Clear procedures

The establishment of the Working Group comes in the wake of controversies over free speech on hot-button political and social issues that have played out on the Laramie campus in recent years. During UW’s Spring 2022 commencement ceremony, U.S. Sen. Cynthia Lummis (R.-Wyo.) was booed after making comments about sexual identity and the existence of only two sexes. More recently, church elder Todd Schmidt was banned from the Wyoming Union after he displayed a banner that featured the name of a transgender student who’d joined the Kappa Kappa Gamma sorority and stated that the individual is a male. The incident led to student protests on campus last December, questions about free speech and a lawsuit from Schmidt against the university.

The 18-member Working Group was comprised of 10 professors or lecturers, two staff members, two students, three administrators (including Provost Kevin Carman and Dean of Students Ryan O’Neil) and Bradley Bonner of the Board of Trustees. External stakeholders also provided insights, including U.S. Rep. Harriet Hageman (R.-Wyo.), several current and past state lawmakers and former UW instructors. The stakeholders were asked to share their perspectives on Wyoming’s history, spirit and culture for the document’s Statement of Principles.

The statement also explicitly addressed instructors at UW:  “the role of the university teacher is not to indoctrinate.”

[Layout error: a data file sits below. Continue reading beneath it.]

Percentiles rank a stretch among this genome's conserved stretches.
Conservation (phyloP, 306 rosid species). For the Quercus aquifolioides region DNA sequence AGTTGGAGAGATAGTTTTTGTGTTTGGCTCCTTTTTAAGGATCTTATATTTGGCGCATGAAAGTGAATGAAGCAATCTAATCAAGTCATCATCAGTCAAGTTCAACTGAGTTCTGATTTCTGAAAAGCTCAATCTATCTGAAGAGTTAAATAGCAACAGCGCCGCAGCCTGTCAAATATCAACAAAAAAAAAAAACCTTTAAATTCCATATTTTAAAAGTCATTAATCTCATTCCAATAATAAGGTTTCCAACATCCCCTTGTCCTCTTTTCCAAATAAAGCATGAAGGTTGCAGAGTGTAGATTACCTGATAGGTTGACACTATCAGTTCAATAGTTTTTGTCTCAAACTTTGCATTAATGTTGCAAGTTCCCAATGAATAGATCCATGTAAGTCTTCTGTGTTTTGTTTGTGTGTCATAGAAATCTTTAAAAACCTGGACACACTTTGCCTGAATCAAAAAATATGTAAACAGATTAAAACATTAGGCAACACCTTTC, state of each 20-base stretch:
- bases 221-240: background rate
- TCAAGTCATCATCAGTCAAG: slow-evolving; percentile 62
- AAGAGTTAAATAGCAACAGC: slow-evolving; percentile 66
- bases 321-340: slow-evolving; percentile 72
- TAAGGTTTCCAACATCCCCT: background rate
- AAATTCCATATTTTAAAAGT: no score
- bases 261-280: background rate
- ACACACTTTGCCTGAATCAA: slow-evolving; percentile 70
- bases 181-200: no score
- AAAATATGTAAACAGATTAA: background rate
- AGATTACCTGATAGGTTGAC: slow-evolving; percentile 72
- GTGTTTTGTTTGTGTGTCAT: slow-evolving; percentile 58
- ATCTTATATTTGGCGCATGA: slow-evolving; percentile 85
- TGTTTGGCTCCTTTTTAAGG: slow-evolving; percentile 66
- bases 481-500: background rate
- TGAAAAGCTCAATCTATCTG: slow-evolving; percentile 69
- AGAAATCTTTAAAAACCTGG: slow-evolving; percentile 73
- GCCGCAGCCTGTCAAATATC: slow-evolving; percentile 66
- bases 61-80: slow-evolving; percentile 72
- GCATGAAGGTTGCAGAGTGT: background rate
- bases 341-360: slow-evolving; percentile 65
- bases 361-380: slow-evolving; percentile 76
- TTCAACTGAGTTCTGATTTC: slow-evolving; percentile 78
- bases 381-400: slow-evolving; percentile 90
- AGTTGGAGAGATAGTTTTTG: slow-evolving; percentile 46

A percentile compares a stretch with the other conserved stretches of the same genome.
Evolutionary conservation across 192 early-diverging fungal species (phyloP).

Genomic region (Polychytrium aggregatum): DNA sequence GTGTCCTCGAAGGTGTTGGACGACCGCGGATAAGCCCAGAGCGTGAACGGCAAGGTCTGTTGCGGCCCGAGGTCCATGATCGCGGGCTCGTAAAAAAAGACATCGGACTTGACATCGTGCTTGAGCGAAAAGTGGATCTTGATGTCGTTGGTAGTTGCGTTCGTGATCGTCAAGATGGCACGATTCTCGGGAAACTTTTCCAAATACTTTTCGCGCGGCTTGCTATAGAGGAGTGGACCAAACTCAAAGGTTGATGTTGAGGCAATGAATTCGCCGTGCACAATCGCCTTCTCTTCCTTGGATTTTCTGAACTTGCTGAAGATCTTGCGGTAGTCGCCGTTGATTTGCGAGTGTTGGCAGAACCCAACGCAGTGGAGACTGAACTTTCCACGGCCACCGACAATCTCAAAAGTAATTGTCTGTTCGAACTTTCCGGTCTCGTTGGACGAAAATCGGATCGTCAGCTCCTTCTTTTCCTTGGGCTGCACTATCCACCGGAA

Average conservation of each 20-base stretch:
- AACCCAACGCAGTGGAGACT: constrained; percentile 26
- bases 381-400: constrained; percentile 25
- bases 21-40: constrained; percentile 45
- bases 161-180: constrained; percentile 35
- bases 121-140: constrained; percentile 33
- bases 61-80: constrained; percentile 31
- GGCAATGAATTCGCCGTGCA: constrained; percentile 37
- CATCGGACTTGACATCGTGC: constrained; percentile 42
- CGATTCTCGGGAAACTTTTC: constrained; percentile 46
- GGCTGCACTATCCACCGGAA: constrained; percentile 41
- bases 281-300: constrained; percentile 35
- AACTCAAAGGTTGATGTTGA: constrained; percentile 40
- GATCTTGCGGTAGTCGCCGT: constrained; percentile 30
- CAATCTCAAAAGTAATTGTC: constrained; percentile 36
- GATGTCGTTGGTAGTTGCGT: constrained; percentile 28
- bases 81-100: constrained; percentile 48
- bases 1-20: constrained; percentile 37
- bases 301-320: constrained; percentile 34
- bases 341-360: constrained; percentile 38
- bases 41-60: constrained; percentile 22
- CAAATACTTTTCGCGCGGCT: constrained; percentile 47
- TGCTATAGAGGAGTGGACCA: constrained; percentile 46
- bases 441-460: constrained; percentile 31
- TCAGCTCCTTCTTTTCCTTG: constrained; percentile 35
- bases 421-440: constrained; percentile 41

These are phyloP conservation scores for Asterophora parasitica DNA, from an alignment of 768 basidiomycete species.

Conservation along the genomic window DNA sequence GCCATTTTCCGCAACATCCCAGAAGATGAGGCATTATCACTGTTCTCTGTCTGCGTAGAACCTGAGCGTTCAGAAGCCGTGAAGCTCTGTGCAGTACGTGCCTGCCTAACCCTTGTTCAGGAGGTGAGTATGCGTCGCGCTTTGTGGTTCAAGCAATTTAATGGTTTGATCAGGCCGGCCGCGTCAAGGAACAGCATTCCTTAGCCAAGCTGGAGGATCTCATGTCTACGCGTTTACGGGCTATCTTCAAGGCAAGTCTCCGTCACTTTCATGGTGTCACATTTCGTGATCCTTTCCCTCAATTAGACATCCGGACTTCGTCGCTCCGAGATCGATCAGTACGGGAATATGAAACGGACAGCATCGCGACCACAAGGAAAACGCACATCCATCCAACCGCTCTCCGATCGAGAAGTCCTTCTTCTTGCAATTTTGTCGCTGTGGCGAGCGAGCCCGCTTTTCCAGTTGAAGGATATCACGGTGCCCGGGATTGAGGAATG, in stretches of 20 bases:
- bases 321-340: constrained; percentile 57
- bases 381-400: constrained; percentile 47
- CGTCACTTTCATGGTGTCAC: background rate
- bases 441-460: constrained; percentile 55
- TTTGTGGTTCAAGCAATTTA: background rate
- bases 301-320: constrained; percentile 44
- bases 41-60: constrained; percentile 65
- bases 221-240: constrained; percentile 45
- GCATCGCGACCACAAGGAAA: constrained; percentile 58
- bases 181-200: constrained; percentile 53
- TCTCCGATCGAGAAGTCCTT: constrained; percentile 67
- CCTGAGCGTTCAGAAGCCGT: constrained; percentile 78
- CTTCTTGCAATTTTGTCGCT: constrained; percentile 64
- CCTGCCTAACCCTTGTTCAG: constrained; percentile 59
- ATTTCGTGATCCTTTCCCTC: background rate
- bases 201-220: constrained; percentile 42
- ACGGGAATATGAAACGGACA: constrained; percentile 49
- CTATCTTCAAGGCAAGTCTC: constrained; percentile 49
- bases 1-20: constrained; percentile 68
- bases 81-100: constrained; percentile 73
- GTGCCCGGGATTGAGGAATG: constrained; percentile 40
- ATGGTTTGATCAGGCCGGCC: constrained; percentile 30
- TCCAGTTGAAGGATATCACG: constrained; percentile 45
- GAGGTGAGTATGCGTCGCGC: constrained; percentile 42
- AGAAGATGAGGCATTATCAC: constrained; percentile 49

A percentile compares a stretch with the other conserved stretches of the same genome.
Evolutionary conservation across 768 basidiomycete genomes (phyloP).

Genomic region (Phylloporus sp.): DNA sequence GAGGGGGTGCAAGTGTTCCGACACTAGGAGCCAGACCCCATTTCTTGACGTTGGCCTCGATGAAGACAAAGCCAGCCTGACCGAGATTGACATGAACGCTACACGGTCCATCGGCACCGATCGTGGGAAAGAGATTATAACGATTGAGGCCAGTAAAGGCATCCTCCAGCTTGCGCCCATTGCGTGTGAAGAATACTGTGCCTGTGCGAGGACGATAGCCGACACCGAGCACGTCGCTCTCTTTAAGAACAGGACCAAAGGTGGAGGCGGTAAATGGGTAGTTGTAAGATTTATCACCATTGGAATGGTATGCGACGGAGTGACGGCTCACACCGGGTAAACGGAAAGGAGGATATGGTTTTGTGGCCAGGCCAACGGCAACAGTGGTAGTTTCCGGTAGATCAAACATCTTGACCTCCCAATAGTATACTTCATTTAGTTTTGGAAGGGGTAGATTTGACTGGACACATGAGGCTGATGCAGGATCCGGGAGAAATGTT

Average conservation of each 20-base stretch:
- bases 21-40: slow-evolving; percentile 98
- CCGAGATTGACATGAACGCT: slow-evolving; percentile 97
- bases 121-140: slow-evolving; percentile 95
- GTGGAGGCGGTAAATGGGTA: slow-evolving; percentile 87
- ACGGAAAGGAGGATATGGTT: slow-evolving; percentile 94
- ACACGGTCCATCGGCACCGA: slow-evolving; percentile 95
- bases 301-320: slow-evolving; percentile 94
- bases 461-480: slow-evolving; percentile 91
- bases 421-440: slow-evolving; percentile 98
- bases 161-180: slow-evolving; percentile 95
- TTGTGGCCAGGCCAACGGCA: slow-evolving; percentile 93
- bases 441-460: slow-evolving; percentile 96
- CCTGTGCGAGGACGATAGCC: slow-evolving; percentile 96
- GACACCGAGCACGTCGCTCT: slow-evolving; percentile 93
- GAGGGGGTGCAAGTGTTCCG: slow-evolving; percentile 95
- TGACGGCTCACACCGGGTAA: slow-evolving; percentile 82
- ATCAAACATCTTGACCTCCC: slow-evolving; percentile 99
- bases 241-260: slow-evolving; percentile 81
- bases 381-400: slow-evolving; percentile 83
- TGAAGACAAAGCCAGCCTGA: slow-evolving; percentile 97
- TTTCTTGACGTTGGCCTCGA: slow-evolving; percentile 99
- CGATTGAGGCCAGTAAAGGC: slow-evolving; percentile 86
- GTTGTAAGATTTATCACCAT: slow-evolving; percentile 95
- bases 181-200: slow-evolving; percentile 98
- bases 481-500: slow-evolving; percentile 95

Other recommendations of the report include establishing clear procedures for handling conflict internally and externally; adjusting onboarding of faculty and orientations for students; implementing the “Wyoming Way” to enhance the practice of civil discourse; and creating a new center for free expression on campus and targeted skill development training for administrators, faculty, staff and students.

When conflict and pressure arise at UW, the group proposed the development of a  framework  for appropriate response. The framework, once again, ties back to the established principles.

“We don’t just make the principles a set of things we say we believe in, but we look to where we would be acting on those principles when the rubber hits the road,” said co-chair Martha McCaughey, visiting researcher in the Criminal Justice and Sociology department. “That’s also the case for developing a culture that practices these principles.”

Student reaction,  future of expression